Application of a multiplex quantitative PCR to assess prevalence and intensity Of intestinal parasite infections in a controlled clinical trial

Llewellyn, Stacey, Inpankaew, Tawin, Nery, Susana Vaz, Gray, Darren J., Verweij, Jaco J., Clements, Archie C. A., Gomes, Santina J., Traub, Rebecca and McCarthy, James S. (2016) Application of a multiplex quantitative PCR to assess prevalence and intensity Of intestinal parasite infections in a controlled clinical trial. PLoS Neglected Tropical Diseases, 10 1: 1-19. doi:10.1371/journal.pntd.0004380


Author Llewellyn, Stacey
Inpankaew, Tawin
Nery, Susana Vaz
Gray, Darren J.
Verweij, Jaco J.
Clements, Archie C. A.
Gomes, Santina J.
Traub, Rebecca
McCarthy, James S.
Title Application of a multiplex quantitative PCR to assess prevalence and intensity Of intestinal parasite infections in a controlled clinical trial
Journal name PLoS Neglected Tropical Diseases   Check publisher's open access policy
ISSN 1935-2735
Publication date 2016-01-28
Sub-type Article (original research)
DOI 10.1371/journal.pntd.0004380
Open Access Status DOI
Volume 10
Issue 1
Start page 1
End page 19
Total pages 19
Place of publication San Francisco, CA United States
Publisher Public Library of Science
Collection year 2017
Language eng
Formatted abstract
Background

Accurate quantitative assessment of infection with soil transmitted helminths and protozoa is key to the interpretation of epidemiologic studies of these parasites, as well as for monitoring large scale treatment efficacy and effectiveness studies. As morbidity and transmission of helminth infections are directly related to both the prevalence and intensity of infection, there is particular need for improved techniques for assessment of infection intensity for both purposes. The current study aimed to evaluate two multiplex PCR assays to determine prevalence and intensity of intestinal parasite infections, and compare them to standard microscopy.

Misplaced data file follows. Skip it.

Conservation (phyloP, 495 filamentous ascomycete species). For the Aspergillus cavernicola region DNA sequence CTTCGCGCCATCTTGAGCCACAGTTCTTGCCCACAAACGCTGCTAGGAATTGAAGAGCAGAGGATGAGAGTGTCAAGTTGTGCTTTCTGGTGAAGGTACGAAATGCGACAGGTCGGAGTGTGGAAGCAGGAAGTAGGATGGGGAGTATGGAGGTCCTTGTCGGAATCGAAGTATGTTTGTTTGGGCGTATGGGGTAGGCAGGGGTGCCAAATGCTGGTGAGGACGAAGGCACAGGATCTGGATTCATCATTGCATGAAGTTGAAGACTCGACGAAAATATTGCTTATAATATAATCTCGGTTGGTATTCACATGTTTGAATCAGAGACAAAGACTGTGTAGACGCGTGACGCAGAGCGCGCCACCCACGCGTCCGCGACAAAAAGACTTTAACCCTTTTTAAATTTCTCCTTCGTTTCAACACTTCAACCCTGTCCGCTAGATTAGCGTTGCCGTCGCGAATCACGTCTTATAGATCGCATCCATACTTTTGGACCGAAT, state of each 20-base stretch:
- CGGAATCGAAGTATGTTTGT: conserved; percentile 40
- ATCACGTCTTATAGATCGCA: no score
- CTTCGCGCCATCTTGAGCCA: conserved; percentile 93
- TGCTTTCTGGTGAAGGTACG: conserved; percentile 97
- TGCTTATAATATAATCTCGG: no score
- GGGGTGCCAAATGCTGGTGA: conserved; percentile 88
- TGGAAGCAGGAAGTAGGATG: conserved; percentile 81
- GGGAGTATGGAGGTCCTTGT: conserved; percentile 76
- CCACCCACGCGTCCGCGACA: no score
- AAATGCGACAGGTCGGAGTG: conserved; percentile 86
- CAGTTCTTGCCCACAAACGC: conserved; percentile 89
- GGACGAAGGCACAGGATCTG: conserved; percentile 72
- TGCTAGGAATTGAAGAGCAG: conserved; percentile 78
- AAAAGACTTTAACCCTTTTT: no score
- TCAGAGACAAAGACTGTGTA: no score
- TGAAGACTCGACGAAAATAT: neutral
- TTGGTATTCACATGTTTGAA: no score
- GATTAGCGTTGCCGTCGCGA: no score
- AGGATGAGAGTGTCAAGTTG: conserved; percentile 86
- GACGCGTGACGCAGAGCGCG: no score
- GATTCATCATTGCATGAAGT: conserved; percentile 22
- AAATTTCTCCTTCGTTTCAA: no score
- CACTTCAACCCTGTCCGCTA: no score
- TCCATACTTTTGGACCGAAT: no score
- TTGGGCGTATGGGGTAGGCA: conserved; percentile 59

Methodology/Principal Findings

Faecal samples were collected from a total of 680 people, originating from rural communities in Timor-Leste (467 samples) and Cambodia (213 samples). DNA was extracted from stool samples and subject to two multiplex real-time PCR reactions the first targeting: Necator americanus, Ancylostoma spp., Ascaris spp., and Trichuris trichiura; and the second Entamoeba histolytica, Cryptosporidium spp., Giardia. duodenalis, and Strongyloides stercoralis. Samples were also subject to sodium nitrate flotation for identification and quantification of STH eggs, and zinc sulphate centrifugal flotation for detection of protozoan parasites. Higher parasite prevalence was detected by multiplex PCR (hookworms 2.9 times higher, Ascaris 1.2, Giardia 1.6, along with superior polyparasitism detection with this effect magnified as the number of parasites present increased (one: 40.2% vs. 38.1%, two: 30.9% vs. 12.9%, three: 7.6% vs. 0.4%, four: 0.4% vs. 0%). Although, all STH positive samples were low intensity infections by microscopy as defined by WHO guidelines the DNA-load detected by multiplex PCR suggested higher intensity infections.

Conclusions/Significance

Multiplex PCR, in addition to superior sensitivity, enabled more accurate determination of infection intensity for Ascaris, hookworms and Giardia compared to microscopy, especially in samples exhibiting polyparasitism. The superior performance of multiplex PCR to detect polyparasitism and more accurately determine infection intensity suggests that it is a more appropriate technique for use in epidemiologic studies and for monitoring large-scale intervention trials.
Q-Index Code C1
Q-Index Status Provisional Code
Institutional Status UQ

Document type: Journal Article
Sub-type: Article (original research)
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